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A.I. Expert Answers A.I. Questions From Twitter

Scientist and A.I. expert Gary Marcus answers the internet's burning questions about artificial intelligence. Will ChatGPT end college essays? Is Furby A.I.? How close are we to truly self-driving cars? Is the Turing test outdated? Gary answers all these questions and much more! Director: Sean Dacanay Director of Photography: Ricardo Pomares Editor: Richard Trammell Expert: Gary Marcus Producer: Justin Wolfson Line Producer: Joseph Buscemi Associate Producer: Paul Gulyas Production Manager: Eric Martinez Production Coordinator: Fernando Davila Casting Producer: Nicole Ford Camera Operator: Josh Andersen Audio: Will Miller Production Assistant: Gee Depratt Post Production Supervisor: Alexa Deutsch Post Production Coordinator: Ian Bryant Supervising Editor: Doug Larsen Assistant Editor: Paul Tael

Released on 03/21/2023


I'm Gary Marcus, AI expert

and I'm here to answer your questions on Twitter.

This is A.I. Support.

[upbeat music]

@Brandopinione asks

Will chatGPT be the end of the college essay?

Well, everybody's wondering that

because it's really easy to write essays with ChatGPT.

They're usually like C essays, not A essays,

but it depends a lot

on what the professors and the teachers do.

I used to be a professor

and what I would say is use ChatGPT,

but then let's talk about what you got with it.

How could you make it more interesting?

That wouldn't end the essay.

It would just make it more complicated and more fun,

and maybe teach you how to think critically about writing.

Up next, Andrew Price asks us Why was 2022

the year when AI went mainstream?

Was it advances in consumer hardware,

knowledge transfer or something else?

There's no one answer to that.

There are a lot

of reasons why AI is starting to come together.

I would argue it hasn't fully come together,

but people got excited about it.

Main reason they got excited about it is

because we have these chat bots we've had for a long time

but they used to lie and say terrible things.

Now they just lie and that's interesting enough.

There are big advances in a field called deep learning

giving us things like image enhancement

where you can make your face into whatever you want.

It's giving us chatbots,

and there's also a whole lot more data and a lot

of the AI that's popular right now is very data-hungry.

So now that we have the data, we get to taste the fruits

of these things sometimes for better, sometimes for worse.

but at least we can taste them now.

@EmmanuelEzele1 asks,

I wanna build a trillion dollar ai do I go

about it?

I've never built a trillion dollar company.

I built one company that did very well.

What we did was we focused

on a problem that not many people were focusing on then,

which was how to learn when you don't have a lot of data.

I would say the first thing you need to do is

to learn a bunch about AI.

I would recommend

that you not only study what is hip and popular right now,

which is large language models that a lot

of your competitors are gonna study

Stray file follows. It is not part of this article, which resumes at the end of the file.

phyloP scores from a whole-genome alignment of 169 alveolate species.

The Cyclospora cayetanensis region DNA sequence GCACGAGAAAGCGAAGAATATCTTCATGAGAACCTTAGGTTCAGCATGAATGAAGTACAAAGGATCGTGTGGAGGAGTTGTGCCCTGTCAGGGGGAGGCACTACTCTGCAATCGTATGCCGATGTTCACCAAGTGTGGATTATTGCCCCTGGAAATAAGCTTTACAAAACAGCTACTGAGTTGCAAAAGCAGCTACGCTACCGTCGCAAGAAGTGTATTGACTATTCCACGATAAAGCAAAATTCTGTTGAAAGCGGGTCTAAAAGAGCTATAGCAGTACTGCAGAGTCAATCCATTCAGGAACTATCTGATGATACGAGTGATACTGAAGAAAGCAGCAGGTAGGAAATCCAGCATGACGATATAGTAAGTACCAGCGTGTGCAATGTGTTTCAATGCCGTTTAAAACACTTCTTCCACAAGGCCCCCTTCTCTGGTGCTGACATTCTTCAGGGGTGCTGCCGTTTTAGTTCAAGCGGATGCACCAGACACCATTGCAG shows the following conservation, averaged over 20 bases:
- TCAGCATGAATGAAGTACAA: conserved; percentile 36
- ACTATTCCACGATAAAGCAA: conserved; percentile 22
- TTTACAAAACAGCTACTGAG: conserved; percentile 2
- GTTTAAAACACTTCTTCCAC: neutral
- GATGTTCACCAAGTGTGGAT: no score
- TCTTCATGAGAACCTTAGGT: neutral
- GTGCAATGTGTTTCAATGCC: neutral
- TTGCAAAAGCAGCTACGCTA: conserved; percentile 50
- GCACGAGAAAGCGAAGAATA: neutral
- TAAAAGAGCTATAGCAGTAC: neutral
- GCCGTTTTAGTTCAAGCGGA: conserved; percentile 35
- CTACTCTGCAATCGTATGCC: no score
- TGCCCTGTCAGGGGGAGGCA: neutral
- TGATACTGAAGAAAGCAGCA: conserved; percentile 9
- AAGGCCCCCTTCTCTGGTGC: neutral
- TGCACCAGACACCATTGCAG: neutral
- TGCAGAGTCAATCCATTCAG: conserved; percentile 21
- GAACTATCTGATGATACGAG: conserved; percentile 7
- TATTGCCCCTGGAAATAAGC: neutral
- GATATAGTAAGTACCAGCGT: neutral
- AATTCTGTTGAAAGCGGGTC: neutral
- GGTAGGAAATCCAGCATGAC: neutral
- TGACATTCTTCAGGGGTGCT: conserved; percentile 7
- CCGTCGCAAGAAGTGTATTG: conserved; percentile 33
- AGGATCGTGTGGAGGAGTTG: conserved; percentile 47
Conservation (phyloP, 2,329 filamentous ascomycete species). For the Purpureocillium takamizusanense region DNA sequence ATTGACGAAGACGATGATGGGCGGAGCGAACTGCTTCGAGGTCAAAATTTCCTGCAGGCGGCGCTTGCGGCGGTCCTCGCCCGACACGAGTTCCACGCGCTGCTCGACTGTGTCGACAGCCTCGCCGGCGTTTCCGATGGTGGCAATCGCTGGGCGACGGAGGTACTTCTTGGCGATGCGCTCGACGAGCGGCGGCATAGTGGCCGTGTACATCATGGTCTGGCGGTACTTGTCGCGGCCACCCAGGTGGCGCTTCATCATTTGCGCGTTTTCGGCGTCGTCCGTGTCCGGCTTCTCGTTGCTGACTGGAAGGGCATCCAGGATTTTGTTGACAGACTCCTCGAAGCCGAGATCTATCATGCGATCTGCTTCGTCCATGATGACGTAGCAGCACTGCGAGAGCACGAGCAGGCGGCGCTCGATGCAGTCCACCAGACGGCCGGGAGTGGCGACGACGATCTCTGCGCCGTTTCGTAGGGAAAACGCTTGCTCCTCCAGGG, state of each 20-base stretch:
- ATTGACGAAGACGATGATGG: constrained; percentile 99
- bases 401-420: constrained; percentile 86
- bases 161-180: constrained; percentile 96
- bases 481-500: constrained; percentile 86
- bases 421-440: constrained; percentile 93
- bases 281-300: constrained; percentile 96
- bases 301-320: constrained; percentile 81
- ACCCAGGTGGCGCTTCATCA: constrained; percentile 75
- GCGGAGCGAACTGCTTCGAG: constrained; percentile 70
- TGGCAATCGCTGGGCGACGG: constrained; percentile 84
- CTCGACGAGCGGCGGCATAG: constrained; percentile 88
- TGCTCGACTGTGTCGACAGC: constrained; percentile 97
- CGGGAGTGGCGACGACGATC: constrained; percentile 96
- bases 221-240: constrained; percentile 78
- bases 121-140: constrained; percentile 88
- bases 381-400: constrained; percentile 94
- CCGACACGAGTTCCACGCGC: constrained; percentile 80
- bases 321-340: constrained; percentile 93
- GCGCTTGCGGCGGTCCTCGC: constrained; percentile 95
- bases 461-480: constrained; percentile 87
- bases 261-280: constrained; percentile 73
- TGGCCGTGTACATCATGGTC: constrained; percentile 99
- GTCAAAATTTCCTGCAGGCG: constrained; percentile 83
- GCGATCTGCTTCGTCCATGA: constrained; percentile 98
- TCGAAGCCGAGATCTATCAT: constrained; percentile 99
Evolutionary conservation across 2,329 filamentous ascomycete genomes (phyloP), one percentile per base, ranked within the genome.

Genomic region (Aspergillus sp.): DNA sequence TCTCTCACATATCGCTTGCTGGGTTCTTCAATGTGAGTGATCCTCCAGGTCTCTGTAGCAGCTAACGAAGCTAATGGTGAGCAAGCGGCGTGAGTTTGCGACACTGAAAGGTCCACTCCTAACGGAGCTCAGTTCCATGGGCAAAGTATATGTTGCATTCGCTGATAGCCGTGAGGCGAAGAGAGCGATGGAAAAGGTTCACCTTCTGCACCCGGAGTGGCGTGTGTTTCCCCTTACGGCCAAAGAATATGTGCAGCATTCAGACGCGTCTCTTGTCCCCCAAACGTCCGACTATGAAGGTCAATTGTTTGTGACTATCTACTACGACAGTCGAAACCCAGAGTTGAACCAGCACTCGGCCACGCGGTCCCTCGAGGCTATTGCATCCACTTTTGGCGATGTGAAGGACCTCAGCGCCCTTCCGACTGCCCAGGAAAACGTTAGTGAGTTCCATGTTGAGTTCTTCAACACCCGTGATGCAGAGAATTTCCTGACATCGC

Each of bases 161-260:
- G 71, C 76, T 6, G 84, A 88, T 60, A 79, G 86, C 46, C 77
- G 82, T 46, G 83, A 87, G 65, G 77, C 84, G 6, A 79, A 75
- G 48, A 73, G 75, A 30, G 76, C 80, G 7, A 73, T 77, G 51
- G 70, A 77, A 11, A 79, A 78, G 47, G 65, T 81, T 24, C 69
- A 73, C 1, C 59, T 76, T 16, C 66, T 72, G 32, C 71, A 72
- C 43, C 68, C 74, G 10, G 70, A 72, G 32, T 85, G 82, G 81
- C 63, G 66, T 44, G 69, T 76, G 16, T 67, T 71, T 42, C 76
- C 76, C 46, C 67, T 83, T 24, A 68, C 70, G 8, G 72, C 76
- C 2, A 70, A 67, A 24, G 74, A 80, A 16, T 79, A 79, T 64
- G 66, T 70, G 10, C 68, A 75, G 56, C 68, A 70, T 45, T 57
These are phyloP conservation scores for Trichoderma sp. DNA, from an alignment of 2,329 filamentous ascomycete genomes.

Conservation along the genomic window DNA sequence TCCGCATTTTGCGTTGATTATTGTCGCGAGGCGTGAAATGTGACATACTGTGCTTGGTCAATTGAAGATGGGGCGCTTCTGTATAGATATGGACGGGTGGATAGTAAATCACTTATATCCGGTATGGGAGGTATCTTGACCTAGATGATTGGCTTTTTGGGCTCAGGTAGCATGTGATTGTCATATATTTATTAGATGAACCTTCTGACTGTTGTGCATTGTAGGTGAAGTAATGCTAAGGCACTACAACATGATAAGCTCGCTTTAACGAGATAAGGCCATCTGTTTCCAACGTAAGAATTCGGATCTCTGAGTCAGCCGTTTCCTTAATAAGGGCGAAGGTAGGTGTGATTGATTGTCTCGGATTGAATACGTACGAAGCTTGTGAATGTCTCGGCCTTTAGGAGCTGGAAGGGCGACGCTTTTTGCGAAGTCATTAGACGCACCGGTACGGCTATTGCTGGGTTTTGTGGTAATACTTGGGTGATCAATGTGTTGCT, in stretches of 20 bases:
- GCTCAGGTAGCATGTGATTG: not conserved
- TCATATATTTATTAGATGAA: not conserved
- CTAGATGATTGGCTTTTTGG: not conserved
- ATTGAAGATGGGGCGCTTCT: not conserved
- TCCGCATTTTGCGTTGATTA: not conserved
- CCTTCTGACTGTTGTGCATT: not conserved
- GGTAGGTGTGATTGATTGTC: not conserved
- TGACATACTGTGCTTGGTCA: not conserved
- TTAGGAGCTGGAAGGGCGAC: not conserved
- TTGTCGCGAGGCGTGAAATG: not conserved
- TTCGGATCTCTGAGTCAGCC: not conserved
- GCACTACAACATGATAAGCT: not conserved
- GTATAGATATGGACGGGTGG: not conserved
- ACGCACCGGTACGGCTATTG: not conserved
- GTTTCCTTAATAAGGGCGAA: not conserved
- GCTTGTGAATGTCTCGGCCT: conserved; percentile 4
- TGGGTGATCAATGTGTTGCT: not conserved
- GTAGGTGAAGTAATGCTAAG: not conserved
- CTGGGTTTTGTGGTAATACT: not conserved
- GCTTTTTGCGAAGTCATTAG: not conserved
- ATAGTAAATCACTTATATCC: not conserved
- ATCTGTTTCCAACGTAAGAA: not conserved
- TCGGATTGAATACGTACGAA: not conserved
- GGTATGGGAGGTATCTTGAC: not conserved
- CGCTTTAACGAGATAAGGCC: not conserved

but that you study AI more broadly.

Look at the history of AI.

Once you have like some kind of technology,

you also gotta figure out like why people would pay you

any money for it.

So there are a lot of products out there

where the technology is pretty cool,

but people don't know how to make it actually work.

Sometimes even when they know what the product should be

they have trouble.

So a good example of that is driverless cars.

You could imagine

that driverless cars might be a trillion dollar company

but nobody knows actually how to execute

on the technology.

@Inspiredjobs asks,

What are the steps to build a large language model AI?

The core of these things,

from a technical perspective, are neural networks,

and the way that they work is they have a bunch

of inputs that we think of as a little bit like neurons,

we call them nodes, that are connected

to some kind of output.

What's most people are doing right now

is self-supervised learning.

So they're training a neural network to have some inputs

and then there are connections between these neurons

and those connections get tuned over time

so that the right things get predicted

as we get more experience.

Now, transformer models are actually more complicated

than this.

They add in something called attention

that's helping the system essentially to know what parts

of a sentence are relevant at any given moment

so they can can make best predictions relative to that.

So instead of just looking in the sequence

of words and kind of just looking at the last few words

they can look at a larger context

over time and essentially guess in sensible ways relative

to the data that they're trained on

what you should have next at any given point in time.

@alex_bozzie asks, Is Furby AI.

Furby was a little pet that looked

like it was learning language.

The thing about Furby that most people don't know is

that it was pre-programmed to look like it was developing

like a human child to say a certain set

of things on day one, another set of things on day two.